# Heisenberg Uncertainty in wavelength and position

1. Jul 20, 2015

### Feynman.12

1. The problem statement, all variables and given/known data

Show that $\Delta\lambda\Delta\ x>lamdba^2/4*pi$

3. The attempt at a solution

When I substitute de Broglie's p=h/lambda I get the equation of

$\frac {\Delta\x}{\Delta\lambda} > 1/(4*pi )$

2. Jul 20, 2015

### Orodruin

Staff Emeritus
You need to show more of your work. How are we supposed to tell where you went wrong if you only provide us with your final result? (I anyway have a pretty good idea of where you have gone wrong, but I want to see exactly what you did first.)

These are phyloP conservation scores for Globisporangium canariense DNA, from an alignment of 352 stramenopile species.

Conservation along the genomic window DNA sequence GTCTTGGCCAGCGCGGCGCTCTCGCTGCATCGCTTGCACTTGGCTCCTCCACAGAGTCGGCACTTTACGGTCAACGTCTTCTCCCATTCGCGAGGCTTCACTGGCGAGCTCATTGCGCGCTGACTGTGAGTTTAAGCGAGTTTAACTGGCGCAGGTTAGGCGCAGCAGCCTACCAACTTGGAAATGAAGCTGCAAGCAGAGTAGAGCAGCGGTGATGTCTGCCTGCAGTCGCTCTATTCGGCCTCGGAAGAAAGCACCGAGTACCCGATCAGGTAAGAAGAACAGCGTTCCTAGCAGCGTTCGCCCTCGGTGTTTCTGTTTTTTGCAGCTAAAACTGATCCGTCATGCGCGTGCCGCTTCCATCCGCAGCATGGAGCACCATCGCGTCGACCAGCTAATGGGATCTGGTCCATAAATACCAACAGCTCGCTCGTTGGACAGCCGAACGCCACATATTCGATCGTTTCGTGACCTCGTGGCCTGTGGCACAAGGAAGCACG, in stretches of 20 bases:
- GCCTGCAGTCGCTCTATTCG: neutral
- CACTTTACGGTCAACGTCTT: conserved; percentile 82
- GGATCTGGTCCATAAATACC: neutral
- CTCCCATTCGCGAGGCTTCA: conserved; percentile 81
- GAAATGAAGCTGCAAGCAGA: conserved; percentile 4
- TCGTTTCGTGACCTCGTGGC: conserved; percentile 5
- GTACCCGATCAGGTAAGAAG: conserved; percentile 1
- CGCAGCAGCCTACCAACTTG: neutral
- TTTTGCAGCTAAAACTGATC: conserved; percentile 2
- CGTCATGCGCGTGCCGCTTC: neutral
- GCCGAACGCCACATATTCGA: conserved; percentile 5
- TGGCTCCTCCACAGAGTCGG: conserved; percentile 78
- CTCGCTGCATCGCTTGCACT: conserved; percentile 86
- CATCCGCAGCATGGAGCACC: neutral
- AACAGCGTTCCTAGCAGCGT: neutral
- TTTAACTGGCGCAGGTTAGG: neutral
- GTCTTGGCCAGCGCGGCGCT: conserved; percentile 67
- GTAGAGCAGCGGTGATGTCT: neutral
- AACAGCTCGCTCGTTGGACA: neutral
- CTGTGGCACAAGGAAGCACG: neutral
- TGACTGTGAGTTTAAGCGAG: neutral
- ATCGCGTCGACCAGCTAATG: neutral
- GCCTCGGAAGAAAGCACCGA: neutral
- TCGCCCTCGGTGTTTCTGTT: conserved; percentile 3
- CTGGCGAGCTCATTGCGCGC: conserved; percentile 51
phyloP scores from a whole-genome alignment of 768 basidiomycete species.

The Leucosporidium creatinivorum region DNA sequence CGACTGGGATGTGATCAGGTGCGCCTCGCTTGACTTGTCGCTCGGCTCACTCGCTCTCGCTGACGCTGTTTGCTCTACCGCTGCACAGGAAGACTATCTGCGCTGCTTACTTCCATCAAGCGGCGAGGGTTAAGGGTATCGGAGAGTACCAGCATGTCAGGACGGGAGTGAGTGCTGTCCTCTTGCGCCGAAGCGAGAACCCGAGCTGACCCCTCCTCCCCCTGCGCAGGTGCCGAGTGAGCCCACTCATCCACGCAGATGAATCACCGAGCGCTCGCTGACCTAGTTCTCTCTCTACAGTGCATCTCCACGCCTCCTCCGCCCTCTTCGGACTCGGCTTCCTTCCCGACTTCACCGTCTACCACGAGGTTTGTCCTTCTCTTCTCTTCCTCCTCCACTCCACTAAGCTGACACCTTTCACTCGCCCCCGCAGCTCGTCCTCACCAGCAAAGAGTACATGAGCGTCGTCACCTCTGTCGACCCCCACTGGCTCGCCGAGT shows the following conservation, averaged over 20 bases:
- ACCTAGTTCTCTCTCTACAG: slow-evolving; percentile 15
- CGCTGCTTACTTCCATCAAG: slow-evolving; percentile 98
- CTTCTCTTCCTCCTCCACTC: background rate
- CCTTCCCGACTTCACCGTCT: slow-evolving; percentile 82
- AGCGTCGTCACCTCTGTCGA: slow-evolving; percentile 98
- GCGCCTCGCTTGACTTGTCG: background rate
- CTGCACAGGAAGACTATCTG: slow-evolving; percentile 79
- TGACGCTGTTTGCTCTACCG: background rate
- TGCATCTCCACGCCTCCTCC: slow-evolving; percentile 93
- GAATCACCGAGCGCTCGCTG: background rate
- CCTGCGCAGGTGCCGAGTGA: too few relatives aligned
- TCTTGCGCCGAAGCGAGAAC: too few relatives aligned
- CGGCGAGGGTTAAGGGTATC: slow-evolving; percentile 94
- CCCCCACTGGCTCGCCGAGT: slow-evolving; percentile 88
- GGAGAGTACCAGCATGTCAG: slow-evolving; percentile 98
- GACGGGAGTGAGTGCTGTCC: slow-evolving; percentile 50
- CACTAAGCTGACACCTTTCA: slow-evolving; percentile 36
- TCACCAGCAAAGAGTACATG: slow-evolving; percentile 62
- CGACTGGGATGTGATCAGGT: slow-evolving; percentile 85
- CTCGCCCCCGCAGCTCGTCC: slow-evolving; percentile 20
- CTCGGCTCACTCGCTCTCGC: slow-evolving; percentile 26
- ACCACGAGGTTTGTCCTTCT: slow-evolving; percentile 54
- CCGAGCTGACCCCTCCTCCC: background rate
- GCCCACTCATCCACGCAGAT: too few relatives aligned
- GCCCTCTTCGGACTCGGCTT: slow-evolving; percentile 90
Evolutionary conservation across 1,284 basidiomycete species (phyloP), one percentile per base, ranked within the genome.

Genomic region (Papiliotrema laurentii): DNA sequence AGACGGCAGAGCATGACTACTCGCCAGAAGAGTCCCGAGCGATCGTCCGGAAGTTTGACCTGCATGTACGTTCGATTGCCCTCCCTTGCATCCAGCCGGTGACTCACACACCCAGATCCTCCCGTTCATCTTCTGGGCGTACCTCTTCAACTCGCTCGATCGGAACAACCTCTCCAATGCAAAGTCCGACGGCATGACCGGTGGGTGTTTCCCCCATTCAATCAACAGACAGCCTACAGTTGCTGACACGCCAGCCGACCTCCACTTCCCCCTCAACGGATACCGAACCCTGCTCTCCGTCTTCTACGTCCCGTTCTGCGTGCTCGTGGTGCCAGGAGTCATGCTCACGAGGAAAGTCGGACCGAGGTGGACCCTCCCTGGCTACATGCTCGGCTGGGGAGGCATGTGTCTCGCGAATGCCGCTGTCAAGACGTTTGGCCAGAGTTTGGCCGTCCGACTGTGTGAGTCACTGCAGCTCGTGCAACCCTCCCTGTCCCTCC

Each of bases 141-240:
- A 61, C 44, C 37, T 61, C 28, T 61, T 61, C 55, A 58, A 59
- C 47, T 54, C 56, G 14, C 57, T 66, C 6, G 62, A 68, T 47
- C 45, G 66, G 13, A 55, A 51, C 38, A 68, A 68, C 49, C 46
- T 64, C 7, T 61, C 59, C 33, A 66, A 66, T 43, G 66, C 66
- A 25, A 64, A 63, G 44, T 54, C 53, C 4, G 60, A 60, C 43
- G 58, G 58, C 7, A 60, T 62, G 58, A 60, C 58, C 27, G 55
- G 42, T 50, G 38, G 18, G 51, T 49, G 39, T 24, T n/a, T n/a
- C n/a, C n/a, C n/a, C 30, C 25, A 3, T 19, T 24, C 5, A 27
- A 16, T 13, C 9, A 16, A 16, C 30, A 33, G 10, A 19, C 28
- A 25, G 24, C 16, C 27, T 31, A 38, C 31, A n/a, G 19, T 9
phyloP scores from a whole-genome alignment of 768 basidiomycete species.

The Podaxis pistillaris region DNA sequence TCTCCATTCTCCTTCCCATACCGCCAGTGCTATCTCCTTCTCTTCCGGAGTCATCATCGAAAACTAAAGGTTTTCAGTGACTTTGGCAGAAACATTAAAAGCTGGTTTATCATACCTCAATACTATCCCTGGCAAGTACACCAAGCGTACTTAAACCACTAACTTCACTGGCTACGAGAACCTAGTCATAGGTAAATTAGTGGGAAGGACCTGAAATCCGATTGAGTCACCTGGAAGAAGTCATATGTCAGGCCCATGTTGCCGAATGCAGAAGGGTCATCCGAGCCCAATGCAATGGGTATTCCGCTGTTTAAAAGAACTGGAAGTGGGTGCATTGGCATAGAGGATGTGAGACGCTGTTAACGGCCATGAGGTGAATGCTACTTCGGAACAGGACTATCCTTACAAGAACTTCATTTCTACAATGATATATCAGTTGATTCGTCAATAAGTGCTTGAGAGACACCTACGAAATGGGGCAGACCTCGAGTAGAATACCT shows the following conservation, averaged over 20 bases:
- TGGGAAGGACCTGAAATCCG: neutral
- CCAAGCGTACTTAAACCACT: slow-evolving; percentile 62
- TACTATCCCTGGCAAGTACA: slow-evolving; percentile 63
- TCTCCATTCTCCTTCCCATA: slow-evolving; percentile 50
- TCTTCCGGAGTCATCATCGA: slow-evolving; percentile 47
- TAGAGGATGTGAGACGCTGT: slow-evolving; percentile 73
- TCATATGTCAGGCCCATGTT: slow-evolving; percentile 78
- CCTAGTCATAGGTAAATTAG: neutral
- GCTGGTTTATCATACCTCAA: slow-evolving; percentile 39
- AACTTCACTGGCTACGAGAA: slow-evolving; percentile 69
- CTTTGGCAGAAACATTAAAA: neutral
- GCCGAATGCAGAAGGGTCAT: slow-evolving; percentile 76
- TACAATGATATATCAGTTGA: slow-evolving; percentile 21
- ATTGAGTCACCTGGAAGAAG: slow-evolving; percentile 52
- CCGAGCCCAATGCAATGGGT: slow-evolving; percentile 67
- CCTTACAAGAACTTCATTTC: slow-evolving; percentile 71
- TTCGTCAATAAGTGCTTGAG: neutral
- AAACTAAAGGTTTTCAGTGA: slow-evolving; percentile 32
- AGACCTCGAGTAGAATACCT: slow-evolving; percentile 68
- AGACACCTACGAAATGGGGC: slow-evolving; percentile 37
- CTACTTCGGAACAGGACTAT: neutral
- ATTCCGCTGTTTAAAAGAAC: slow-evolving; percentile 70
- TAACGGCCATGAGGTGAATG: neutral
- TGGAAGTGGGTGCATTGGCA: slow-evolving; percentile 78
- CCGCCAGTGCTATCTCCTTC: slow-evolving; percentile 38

3. Jul 20, 2015

### Feynman.12

Here is my working

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4. Jul 20, 2015

### Orodruin

Staff Emeritus
The first row is not correct. $p = h/\lambda$ does not imply $\Delta p = h/\Delta \lambda$. What is $d\lambda/dp$?

5. Jul 20, 2015

### Feynman.12

I have attached a worked solution in which I came to the right answer so I believe it must be right. However, I still don't understand intuitively why $p = h/\lambda$ does not imply $\Delta p = h/\Delta \lambda$

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6. Jul 20, 2015

### Orodruin

Staff Emeritus
Because it is a matter of how a small change in $\lambda$ changes $p$. If you used your formula, a small change in $\lambda$ would give a huge change in $p$.

7. Jul 20, 2015

### BvU

If $\ \ y = {1\over x}\ \$ then surely $\ \ {dy\over dx} = -{1\over x^2}\ \ \Rightarrow \ \ dy = -{dx\over x^2}\$ . Change d to $\Delta$ and voila !

(Sorry for barging in, Oro...)